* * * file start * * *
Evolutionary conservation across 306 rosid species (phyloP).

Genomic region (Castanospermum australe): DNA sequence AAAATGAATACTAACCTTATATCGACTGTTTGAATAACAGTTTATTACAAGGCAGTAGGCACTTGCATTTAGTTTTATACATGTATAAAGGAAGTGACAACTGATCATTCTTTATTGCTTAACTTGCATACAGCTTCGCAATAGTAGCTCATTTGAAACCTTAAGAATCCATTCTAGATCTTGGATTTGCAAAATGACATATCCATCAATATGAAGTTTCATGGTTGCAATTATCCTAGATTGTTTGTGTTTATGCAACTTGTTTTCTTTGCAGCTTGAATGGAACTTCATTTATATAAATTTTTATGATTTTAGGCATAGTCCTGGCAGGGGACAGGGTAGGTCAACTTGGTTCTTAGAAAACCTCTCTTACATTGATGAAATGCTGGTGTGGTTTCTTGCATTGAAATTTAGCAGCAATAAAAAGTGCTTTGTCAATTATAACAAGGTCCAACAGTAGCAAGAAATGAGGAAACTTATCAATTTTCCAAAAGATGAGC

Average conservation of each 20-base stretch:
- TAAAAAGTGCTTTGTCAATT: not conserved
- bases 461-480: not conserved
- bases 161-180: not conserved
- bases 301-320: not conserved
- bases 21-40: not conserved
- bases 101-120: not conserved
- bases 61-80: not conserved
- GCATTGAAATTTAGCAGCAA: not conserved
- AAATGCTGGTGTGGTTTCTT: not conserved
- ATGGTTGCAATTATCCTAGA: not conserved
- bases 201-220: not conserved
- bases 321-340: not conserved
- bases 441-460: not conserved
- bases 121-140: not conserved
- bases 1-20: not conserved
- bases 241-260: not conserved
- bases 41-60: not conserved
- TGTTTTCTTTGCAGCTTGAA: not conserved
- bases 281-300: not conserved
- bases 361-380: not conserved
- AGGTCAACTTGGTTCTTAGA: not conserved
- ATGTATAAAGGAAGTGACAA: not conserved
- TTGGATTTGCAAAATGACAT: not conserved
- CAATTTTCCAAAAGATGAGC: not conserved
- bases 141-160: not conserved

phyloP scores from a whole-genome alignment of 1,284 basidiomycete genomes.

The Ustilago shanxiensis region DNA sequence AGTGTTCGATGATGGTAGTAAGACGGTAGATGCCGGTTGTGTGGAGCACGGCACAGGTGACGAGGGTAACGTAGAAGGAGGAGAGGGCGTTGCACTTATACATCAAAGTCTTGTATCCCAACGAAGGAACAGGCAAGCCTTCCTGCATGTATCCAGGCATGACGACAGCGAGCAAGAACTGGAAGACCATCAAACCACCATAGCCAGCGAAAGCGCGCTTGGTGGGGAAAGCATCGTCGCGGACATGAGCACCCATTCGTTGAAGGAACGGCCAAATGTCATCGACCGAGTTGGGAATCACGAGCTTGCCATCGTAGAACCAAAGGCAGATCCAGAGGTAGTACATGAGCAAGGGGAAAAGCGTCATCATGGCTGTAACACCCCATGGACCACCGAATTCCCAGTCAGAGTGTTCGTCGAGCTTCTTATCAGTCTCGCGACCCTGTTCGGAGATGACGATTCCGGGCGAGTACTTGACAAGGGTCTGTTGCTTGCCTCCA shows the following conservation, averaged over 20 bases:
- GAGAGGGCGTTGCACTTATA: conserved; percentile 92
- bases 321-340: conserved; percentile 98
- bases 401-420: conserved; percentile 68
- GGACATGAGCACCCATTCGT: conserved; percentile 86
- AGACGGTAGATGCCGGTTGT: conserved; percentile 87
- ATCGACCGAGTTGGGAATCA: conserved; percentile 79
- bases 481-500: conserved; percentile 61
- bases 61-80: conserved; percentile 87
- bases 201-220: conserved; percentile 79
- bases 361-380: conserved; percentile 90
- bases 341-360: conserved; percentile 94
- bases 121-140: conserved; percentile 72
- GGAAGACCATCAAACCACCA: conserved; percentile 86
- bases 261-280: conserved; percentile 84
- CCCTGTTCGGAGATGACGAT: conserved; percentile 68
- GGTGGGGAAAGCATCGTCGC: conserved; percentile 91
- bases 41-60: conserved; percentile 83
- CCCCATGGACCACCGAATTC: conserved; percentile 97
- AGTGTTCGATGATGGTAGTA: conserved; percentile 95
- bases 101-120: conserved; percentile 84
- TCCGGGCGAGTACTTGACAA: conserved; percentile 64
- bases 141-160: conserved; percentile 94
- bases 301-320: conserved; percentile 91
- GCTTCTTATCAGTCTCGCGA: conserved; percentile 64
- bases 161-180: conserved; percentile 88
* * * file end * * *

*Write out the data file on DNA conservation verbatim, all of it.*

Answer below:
Evolutionary conservation across 306 rosid species (phyloP).

Genomic region (Castanospermum australe): DNA sequence AAAATGAATACTAACCTTATATCGACTGTTTGAATAACAGTTTATTACAAGGCAGTAGGCACTTGCATTTAGTTTTATACATGTATAAAGGAAGTGACAACTGATCATTCTTTATTGCTTAACTTGCATACAGCTTCGCAATAGTAGCTCATTTGAAACCTTAAGAATCCATTCTAGATCTTGGATTTGCAAAATGACATATCCATCAATATGAAGTTTCATGGTTGCAATTATCCTAGATTGTTTGTGTTTATGCAACTTGTTTTCTTTGCAGCTTGAATGGAACTTCATTTATATAAATTTTTATGATTTTAGGCATAGTCCTGGCAGGGGACAGGGTAGGTCAACTTGGTTCTTAGAAAACCTCTCTTACATTGATGAAATGCTGGTGTGGTTTCTTGCATTGAAATTTAGCAGCAATAAAAAGTGCTTTGTCAATTATAACAAGGTCCAACAGTAGCAAGAAATGAGGAAACTTATCAATTTTCCAAAAGATGAGC

Average conservation of each 20-base stretch:
- TAAAAAGTGCTTTGTCAATT: not conserved
- bases 461-480: not conserved
- bases 161-180: not conserved
- bases 301-320: not conserved
- bases 21-40: not conserved
- bases 101-120: not conserved
- bases 61-80: not conserved
- GCATTGAAATTTAGCAGCAA: not conserved
- AAATGCTGGTGTGGTTTCTT: not conserved
- ATGGTTGCAATTATCCTAGA: not conserved
- bases 201-220: not conserved
- bases 321-340: not conserved
- bases 441-460: not conserved
- bases 121-140: not conserved
- bases 1-20: not conserved
- bases 241-260: not conserved
- bases 41-60: not conserved
- TGTTTTCTTTGCAGCTTGAA: not conserved
- bases 281-300: not conserved
- bases 361-380: not conserved
- AGGTCAACTTGGTTCTTAGA: not conserved
- ATGTATAAAGGAAGTGACAA: not conserved
- TTGGATTTGCAAAATGACAT: not conserved
- CAATTTTCCAAAAGATGAGC: not conserved
- bases 141-160: not conserved

phyloP scores from a whole-genome alignment of 1,284 basidiomycete genomes.

The Ustilago shanxiensis region DNA sequence AGTGTTCGATGATGGTAGTAAGACGGTAGATGCCGGTTGTGTGGAGCACGGCACAGGTGACGAGGGTAACGTAGAAGGAGGAGAGGGCGTTGCACTTATACATCAAAGTCTTGTATCCCAACGAAGGAACAGGCAAGCCTTCCTGCATGTATCCAGGCATGACGACAGCGAGCAAGAACTGGAAGACCATCAAACCACCATAGCCAGCGAAAGCGCGCTTGGTGGGGAAAGCATCGTCGCGGACATGAGCACCCATTCGTTGAAGGAACGGCCAAATGTCATCGACCGAGTTGGGAATCACGAGCTTGCCATCGTAGAACCAAAGGCAGATCCAGAGGTAGTACATGAGCAAGGGGAAAAGCGTCATCATGGCTGTAACACCCCATGGACCACCGAATTCCCAGTCAGAGTGTTCGTCGAGCTTCTTATCAGTCTCGCGACCCTGTTCGGAGATGACGATTCCGGGCGAGTACTTGACAAGGGTCTGTTGCTTGCCTCCA shows the following conservation, averaged over 20 bases:
- GAGAGGGCGTTGCACTTATA: conserved; percentile 92
- bases 321-340: conserved; percentile 98
- bases 401-420: conserved; percentile 68
- GGACATGAGCACCCATTCGT: conserved; percentile 86
- AGACGGTAGATGCCGGTTGT: conserved; percentile 87
- ATCGACCGAGTTGGGAATCA: conserved; percentile 79
- bases 481-500: conserved; percentile 61
- bases 61-80: conserved; percentile 87
- bases 201-220: conserved; percentile 79
- bases 361-380: conserved; percentile 90
- bases 341-360: conserved; percentile 94
- bases 121-140: conserved; percentile 72
- GGAAGACCATCAAACCACCA: conserved; percentile 86
- bases 261-280: conserved; percentile 84
- CCCTGTTCGGAGATGACGAT: conserved; percentile 68
- GGTGGGGAAAGCATCGTCGC: conserved; percentile 91
- bases 41-60: conserved; percentile 83
- CCCCATGGACCACCGAATTC: conserved; percentile 97
- AGTGTTCGATGATGGTAGTA: conserved; percentile 95
- bases 101-120: conserved; percentile 84
- TCCGGGCGAGTACTTGACAA: conserved; percentile 64
- bases 141-160: conserved; percentile 94
- bases 301-320: conserved; percentile 91
- GCTTCTTATCAGTCTCGCGA: conserved; percentile 64
- bases 161-180: conserved; percentile 88